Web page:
Thursday, November 17, 2011

Grassfed Chuck Roast, with Leeks and Fennel, in the Slow Cooker

Remember Crockpots?  Who doesn't have a Crockpot story to tell:  "It tipped over in the car on the way to a potluck!  The beans hadn't even begun to get soft after 12 hours of cooking!"  My personal stories are more along the lines of special dinners being ruined because the slow-cooked entree was ... ah ... not so much cooked as poached in a sea of simmered sludge.

But no more.  Crockpots (generically known as slow cookers) are back with a vengeance.  After all, we're all busy.  We still want, as we did in days of Crockpot yore, to return home on a blustery fall evening to the savory smells of a dinner that is ready to eat.

Creative cooks have worked hard to achieve this renaissance in slow cooking.  Having been intrigued by a number of their cookbooks, I decided to jump into the fray with Liana Krissoff's Secrets of Slow Cooking, and Costco's offering of a sleek, modern, 7-quart Crockpot. 

The ancient 4-quart Crockpot I received as a wedding present in 1978 still works fine, but I was interested in the larger capacity, and ... the new digital controls!  Essentially the same as older models (high and low settings), but now the hours count down so you know just how much time has elapsed, and when the hours you set are reached, the unit switches to "keep warm" mode.

For this, my first slow cooking foray in a couple of decades,  I decided to stick with a simple beef dish.  I thawed a Thundering Hooves grassfed chuck roast (Blue Valley Meats bought the inventory when Thundering Hooves went out of business) and checked out a slew of recipes in books and online.

I drafted up a unique recipe of my own, but when I started to prepare it, I found that my carrots had frozen in the vegetable bin, and I had no onions but did have a fennel bulb.  Hence, the recipe I intended became this recipe instead.  And when, five hours into the cooking process, I discovered two large leeks lurking in the fridge, I sliced those up and tossed them in.  The result was so amazing that I'll definitely re-create this re-created recipe next time. 


A splendid, satisfying winter dish.  I served it with a deep green kale salad with dried cranberries and walnuts, and spaghetti squash.  Winter dinners don't get much better than this.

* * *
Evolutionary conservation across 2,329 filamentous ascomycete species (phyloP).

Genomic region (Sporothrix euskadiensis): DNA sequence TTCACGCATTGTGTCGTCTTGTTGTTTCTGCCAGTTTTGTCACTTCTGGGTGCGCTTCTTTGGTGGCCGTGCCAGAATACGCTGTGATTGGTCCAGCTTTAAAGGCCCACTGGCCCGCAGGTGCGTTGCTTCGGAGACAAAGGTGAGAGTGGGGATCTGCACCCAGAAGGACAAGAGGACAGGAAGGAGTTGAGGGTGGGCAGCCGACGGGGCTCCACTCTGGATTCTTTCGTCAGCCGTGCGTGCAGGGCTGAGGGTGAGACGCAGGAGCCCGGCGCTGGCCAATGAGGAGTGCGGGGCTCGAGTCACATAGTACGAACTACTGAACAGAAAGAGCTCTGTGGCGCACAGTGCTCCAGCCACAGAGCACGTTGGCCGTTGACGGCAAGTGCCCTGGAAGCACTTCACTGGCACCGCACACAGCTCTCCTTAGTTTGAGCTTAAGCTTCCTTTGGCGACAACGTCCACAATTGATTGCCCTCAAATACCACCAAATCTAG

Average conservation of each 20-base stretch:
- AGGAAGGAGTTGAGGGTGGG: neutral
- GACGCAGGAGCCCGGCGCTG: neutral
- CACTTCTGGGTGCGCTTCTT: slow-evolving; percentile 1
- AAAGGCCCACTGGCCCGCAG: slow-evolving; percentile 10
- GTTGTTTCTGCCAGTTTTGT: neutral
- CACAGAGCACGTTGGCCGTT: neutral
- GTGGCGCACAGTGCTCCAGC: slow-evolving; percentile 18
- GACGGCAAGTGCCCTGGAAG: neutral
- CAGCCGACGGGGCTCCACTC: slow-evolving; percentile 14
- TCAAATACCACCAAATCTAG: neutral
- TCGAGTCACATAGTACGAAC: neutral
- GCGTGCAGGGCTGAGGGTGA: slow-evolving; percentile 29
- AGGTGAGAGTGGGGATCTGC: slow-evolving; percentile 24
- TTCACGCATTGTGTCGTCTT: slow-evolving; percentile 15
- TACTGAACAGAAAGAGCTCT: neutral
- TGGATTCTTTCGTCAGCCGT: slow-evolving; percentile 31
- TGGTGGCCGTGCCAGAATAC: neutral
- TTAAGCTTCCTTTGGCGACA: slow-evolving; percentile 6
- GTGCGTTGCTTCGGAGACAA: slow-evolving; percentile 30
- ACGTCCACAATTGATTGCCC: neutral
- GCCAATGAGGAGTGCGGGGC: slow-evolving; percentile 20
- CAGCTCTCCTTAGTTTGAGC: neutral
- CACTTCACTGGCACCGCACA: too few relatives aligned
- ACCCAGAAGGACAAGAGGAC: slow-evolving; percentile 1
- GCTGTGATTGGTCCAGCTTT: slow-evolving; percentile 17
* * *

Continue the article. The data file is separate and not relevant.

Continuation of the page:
One 4-1/2 pound grassfed chuck roast (or smaller roasts to total about 4 pounds)

3 tomatoes, diced, or a can of diced tomatoes
1 7-ounce jar or can tomato paste
3/4 cup red wine
1 head garlic, peeled and roughly chopped (about 10 cloves)
1 fennel bulb, diced
2 large leeks, sliced (or put them in at cooking midpoint*)
1/4 cup oregano
1/4 cup thyme
2 teaspoons salt
2 teaspoons freshly ground black pepper
2 teaspoons smoked paprika
1/4 teaspoon crushed red pepper
5 bay leaves

Cut roast into even pieces (I cut mine into three chunks) and place them in the slow cooker.

Mix all remaining ingredients in a medium bowl.  Pour the red wine into the empty tomato paste jar, cap and shake to rinse all the last bits of tomato paste out.  Pour the sauce mixture over the roast, cover and cook on low for 8-10 hours or high for 4-5 hours.

My roast (4-1/2 pounds) was tenderly, meltingly perfect, at 8 hours.  I removed the meat to a casserole, then poured the sauce into a deep saucepan, where I used my immersion blender to turn it into the most amazingly delicious (and starch-free) gravy. 

This recipe easily would serve 8 people.

*It's a myth that removing the slow cooker's cover during cooking releases epic amounts of heat.  You could even leave the lid off and get great results.  So, poke, prod and add to your heart's content!


  1. Hi Becky,

    I'm trying to reach you to discuss the possibility of including a few of your recipes (with credit and a link) in a meal plan web app I've created. I can't find a contact form here so I figured I'd try leaving a comment. Can you please contact me at this email address to discuss this further?


  2. I'd be happy to contact you, but I don't see an e-mail address to reply to ....

  3. Hi Becky,

    Sorry, I thought it would show up in your admin interface when I left a comment. I'd rather not post it online, so if you wouldn't mind can you contact me through the form on my website: